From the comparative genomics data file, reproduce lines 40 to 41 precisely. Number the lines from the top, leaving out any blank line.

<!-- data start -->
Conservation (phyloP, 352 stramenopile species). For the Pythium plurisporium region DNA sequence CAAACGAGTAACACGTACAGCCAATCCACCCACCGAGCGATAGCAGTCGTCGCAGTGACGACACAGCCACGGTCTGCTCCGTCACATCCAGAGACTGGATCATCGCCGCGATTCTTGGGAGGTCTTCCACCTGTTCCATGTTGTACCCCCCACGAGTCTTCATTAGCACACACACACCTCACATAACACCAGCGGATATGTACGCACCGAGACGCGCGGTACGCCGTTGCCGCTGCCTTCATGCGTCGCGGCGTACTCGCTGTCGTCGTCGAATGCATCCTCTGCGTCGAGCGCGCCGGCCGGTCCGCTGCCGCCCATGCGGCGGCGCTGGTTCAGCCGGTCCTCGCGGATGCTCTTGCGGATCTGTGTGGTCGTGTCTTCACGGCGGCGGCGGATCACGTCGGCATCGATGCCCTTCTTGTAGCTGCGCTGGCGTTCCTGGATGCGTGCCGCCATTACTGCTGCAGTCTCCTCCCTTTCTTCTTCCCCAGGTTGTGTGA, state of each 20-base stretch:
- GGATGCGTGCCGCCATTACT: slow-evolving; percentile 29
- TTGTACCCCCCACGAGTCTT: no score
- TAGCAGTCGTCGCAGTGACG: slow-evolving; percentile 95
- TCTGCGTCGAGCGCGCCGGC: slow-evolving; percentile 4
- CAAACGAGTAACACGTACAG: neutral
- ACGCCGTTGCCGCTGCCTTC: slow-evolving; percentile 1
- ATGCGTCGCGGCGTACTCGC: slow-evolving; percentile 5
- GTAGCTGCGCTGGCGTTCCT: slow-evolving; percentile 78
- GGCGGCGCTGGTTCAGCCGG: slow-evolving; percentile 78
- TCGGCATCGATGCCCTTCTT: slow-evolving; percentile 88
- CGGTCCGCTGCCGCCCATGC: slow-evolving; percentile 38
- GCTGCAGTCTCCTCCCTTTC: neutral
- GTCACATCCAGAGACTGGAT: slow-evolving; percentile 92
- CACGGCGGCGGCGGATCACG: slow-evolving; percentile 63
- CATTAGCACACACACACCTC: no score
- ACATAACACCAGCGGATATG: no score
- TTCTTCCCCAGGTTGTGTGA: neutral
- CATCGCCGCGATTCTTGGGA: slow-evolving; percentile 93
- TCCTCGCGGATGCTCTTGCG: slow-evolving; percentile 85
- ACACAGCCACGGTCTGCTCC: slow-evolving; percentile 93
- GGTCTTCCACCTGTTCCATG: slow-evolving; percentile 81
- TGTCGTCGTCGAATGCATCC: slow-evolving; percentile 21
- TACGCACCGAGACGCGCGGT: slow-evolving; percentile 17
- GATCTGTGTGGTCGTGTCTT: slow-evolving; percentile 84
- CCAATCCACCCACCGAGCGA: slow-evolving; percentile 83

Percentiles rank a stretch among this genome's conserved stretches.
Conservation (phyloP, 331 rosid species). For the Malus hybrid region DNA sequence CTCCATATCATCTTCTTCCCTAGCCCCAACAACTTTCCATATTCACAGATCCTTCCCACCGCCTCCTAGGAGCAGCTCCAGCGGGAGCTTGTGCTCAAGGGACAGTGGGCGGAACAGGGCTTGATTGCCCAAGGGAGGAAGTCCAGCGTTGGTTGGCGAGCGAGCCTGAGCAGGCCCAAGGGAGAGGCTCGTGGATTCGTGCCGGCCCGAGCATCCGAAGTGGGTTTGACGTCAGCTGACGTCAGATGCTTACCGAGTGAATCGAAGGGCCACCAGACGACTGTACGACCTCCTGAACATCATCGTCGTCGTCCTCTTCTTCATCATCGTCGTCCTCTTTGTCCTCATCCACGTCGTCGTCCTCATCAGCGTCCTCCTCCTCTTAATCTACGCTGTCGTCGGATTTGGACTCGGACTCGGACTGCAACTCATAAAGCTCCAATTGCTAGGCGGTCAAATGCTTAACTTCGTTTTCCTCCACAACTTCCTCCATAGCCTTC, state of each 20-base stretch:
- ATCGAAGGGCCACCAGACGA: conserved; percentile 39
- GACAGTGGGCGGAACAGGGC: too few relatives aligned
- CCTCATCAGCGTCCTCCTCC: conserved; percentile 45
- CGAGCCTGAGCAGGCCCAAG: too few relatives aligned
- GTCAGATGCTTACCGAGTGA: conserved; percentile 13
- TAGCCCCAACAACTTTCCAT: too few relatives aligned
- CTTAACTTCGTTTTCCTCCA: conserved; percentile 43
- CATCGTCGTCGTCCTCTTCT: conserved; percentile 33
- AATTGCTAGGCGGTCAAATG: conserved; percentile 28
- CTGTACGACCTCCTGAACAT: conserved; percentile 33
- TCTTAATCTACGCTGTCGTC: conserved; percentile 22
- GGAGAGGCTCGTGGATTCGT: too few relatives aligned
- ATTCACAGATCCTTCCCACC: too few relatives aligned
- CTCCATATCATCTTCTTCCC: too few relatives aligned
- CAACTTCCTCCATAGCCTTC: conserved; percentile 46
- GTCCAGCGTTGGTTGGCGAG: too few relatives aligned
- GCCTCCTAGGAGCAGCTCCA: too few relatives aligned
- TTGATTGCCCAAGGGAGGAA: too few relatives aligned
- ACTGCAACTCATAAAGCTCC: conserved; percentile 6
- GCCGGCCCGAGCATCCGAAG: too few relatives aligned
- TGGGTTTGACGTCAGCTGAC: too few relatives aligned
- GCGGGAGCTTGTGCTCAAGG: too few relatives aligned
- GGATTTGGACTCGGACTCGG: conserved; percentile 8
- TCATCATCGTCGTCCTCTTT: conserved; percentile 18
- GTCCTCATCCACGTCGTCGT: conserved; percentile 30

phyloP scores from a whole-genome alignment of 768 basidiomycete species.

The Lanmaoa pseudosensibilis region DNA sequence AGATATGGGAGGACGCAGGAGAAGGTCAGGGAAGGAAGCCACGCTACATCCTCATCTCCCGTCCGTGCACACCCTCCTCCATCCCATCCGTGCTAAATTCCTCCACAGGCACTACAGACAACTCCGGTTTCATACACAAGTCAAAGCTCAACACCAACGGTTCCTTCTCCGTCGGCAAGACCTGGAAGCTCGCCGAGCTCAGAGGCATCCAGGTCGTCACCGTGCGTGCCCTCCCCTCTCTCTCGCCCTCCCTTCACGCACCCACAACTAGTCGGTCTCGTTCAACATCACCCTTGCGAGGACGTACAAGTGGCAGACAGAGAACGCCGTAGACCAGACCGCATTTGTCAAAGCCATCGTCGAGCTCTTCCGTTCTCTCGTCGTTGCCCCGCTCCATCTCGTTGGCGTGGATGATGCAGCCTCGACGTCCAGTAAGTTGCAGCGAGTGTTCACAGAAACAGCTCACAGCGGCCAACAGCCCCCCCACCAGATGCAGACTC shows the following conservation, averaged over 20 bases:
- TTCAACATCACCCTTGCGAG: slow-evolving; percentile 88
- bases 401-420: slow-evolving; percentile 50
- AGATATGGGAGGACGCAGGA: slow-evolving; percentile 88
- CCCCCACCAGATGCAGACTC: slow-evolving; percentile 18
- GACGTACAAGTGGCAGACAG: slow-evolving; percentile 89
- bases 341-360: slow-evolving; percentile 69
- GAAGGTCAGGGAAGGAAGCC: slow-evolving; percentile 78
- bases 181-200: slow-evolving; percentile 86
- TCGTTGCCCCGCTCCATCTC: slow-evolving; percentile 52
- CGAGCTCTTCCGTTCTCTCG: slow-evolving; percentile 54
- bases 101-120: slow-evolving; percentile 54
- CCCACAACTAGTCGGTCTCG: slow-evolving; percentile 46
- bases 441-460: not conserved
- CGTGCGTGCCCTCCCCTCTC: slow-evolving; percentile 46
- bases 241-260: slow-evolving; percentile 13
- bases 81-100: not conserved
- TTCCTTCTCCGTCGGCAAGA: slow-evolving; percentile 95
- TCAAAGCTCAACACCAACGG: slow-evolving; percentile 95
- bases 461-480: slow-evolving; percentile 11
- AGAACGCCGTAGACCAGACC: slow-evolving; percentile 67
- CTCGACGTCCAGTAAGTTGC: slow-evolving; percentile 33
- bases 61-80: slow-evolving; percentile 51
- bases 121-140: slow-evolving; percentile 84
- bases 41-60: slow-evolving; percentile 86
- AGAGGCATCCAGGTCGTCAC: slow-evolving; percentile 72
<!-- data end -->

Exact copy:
- GGAGAGGCTCGTGGATTCGT: too few relatives aligned
- ATTCACAGATCCTTCCCACC: too few relatives aligned